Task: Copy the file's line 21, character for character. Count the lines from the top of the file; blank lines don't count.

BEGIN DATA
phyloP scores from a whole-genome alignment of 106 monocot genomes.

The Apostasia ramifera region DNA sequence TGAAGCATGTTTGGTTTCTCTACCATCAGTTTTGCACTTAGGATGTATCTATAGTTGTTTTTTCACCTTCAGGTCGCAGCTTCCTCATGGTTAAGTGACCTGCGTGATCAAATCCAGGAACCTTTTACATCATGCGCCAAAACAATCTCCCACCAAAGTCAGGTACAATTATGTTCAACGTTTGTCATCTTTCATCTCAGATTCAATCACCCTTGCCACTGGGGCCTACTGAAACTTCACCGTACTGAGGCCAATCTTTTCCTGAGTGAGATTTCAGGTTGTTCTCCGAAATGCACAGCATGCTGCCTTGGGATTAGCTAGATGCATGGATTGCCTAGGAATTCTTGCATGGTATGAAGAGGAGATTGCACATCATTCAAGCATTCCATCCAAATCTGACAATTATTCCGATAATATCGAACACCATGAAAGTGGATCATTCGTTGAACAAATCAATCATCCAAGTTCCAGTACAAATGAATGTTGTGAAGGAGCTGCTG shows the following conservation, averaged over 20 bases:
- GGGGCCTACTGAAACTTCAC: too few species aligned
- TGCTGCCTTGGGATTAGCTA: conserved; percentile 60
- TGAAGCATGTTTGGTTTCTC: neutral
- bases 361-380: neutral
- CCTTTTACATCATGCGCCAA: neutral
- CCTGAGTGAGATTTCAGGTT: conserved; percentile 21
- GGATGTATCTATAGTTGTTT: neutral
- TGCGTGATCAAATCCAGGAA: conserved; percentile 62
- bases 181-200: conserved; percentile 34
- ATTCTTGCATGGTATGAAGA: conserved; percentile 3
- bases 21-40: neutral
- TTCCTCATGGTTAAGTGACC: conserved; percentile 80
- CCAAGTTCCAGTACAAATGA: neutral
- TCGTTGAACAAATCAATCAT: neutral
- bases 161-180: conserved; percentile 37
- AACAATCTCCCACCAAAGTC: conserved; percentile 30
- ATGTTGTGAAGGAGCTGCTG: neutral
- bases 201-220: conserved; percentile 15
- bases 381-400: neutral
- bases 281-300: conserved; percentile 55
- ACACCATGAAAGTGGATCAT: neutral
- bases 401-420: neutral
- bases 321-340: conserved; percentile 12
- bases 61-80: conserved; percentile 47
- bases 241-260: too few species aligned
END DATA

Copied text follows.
- bases 381-400: neutral